Date
17 August 2019
Louisa Mak is seen with her parents at the sales office of the T Plus residential project in Tuen Mun on Sunday. Photo: HKEJ
Louisa Mak is seen with her parents at the sales office of the T Plus residential project in Tuen Mun on Sunday. Photo: HKEJ

Miss Hong Kong buys three of the smallest flats in the city

Miss Hong Kong is a ticket to fame and fortune. Winners of the annual beauty pageant, which was established in 1973, usually end up marrying some rich guy and living in luxury.

They certainly don’t end up living in far Tuen Mun. Well, there might be an exception.

Louisa Mak Ming-Sze, winner of the Miss Hong Kong pageant in 2015, has reportedly bought three units at T Plus, the cheapest residential development on offer over the last five years.

The project is said to be a smash hit, drawing over 13,250 cheques from prospective homebuyers, including Mak’s family, on Sunday.

The three units, at only HK$1.73 million each, cost less than a new studio unit in an urban district. Of course, the size is, shall we say, ideal for an ascetic with a minimalist lifestyle: about 125 square feet or roughly that of a car parking space.

That notwithstanding, T Plus, jointly developed by Jiayuan International and Stan Group, managed to sell out almost all of its 344 units in one go.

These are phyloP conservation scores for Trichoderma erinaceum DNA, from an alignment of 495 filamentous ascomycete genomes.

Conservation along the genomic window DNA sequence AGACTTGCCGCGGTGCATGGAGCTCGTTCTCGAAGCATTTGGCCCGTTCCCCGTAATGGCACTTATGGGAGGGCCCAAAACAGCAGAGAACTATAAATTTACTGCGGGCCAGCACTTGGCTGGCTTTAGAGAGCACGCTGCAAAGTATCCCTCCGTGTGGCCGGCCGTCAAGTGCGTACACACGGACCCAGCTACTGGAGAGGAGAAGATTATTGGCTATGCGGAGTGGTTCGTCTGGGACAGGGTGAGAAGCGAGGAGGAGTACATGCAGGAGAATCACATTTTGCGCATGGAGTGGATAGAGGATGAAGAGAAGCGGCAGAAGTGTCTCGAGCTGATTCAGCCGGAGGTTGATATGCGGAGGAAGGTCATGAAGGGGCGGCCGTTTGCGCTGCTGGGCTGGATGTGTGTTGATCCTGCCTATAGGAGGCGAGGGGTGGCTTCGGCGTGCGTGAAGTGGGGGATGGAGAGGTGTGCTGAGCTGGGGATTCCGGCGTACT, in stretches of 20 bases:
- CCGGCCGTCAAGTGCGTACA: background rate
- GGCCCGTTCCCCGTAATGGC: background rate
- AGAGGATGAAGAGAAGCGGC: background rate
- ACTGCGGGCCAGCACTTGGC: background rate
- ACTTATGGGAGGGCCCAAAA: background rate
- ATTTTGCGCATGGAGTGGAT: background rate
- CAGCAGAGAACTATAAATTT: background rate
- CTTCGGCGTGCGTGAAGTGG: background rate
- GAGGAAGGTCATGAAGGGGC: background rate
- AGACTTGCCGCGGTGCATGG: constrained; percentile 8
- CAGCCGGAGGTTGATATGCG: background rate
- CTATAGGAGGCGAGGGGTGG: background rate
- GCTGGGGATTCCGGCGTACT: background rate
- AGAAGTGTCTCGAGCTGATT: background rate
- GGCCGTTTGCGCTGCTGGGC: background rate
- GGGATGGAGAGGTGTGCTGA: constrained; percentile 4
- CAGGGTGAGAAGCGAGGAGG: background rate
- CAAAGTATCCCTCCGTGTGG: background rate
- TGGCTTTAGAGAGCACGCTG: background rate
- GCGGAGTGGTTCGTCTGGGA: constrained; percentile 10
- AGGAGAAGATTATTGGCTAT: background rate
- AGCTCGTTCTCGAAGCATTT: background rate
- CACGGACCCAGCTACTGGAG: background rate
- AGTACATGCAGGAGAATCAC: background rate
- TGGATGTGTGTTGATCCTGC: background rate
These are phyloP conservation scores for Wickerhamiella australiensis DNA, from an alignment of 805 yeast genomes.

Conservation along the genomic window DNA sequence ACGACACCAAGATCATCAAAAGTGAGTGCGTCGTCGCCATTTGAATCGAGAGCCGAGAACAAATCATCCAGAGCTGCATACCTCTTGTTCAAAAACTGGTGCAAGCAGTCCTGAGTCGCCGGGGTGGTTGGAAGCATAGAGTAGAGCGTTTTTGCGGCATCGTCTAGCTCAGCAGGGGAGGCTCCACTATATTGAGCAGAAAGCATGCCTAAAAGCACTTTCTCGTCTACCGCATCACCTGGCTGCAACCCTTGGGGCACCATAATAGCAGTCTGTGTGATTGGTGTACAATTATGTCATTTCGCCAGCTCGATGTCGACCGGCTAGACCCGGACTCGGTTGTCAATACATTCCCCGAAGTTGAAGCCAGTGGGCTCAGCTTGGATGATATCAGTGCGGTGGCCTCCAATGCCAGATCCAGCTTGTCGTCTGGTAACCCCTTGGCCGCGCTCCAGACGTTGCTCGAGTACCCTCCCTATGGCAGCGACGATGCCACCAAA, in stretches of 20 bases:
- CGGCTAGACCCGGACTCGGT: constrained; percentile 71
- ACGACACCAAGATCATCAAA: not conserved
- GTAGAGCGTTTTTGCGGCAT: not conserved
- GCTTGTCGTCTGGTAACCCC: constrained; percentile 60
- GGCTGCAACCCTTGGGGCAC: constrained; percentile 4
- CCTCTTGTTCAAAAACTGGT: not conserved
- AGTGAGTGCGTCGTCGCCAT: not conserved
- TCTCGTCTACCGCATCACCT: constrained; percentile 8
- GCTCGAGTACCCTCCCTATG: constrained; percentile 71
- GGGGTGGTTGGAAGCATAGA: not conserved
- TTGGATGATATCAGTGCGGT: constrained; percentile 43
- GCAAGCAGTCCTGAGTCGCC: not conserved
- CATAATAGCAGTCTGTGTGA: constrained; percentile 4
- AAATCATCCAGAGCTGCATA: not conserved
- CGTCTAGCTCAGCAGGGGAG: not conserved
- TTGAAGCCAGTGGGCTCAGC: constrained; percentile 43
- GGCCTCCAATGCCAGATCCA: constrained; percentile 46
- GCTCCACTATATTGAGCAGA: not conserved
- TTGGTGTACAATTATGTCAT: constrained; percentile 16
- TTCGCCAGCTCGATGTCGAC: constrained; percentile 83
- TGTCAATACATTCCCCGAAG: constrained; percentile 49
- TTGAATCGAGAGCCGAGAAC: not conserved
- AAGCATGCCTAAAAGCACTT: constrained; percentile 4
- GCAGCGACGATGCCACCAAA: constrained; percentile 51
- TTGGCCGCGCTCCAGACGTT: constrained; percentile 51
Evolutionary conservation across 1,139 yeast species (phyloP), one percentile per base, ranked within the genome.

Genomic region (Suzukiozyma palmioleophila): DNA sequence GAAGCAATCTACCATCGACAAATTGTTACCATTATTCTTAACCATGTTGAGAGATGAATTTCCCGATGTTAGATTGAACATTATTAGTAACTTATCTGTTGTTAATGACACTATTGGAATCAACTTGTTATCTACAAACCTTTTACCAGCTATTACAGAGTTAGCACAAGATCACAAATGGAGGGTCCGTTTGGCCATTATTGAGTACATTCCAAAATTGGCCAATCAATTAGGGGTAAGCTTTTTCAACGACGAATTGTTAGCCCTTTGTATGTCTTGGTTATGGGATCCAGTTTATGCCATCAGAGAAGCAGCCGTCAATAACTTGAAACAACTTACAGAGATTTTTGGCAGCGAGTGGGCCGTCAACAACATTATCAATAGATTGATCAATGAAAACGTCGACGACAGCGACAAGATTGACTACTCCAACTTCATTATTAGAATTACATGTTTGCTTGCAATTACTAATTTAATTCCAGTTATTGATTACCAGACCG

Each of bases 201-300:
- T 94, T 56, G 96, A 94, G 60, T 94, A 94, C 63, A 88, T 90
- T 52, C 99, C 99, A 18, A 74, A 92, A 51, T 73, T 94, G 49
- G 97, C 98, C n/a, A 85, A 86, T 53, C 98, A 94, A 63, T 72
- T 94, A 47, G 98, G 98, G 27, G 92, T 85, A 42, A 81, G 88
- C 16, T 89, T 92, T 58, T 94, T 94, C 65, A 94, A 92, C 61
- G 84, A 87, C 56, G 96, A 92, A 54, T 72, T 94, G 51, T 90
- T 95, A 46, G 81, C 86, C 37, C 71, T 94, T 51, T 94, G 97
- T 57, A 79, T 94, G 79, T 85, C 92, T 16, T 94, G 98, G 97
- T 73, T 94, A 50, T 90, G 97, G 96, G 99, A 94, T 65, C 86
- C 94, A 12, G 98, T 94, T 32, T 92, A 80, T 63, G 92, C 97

Inspired by the student dormitory, the Tuen Mun project has been the talk of the town for three years.

It was labeled as the “Dragon bed” home project, after Anthony Poon Chi-choi, director of Chun Wo Property Development, who once suggested that a Chinese emperor living in a place as big as the Forbidden City found comfort in just a small bed.

He said students living in a dormitory tend to be happy despite living in a small box because they only need a place to relax, sleep, shower and answer nature’s call. It’s like a mobile phone, which is small but can take you anywhere in the world: the only limit is your own imagination.

Such a way of thinking must have appealed to Louisa Mak, a Cambridge law graduate and TVB actress, who, at 27, is in a position to understand the difficulty faced by young professionals in acquiring a home of their own.

Mak, who recently joined a 25-day charity cycling challenge to help raise funds for the expansion of a school in Cambodia, once remarked that the city’s soaring property prices have left young people unable to follow their true vocations, forcing them instead to chase high-paying jobs in sectors like finance and medicine.

“If you don’t even have a place to sleep, how can you talk about dreams and aspirations?” Mak told the South China Morning Post in an interview four years ago.

Mak was seen with her parents at the T-Plus sales office on Sunday. Her brother Vincent is a doctor at Tuen Mun Hospital. While declining to say if she bought the T-Plus units, she said: “Getting the first home is difficult. Step by step, I will continue to work hard.”

Well, good luck to the 300-plus buyers of the smallest flats in Hong Kong!

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CG

EJ Insight writer

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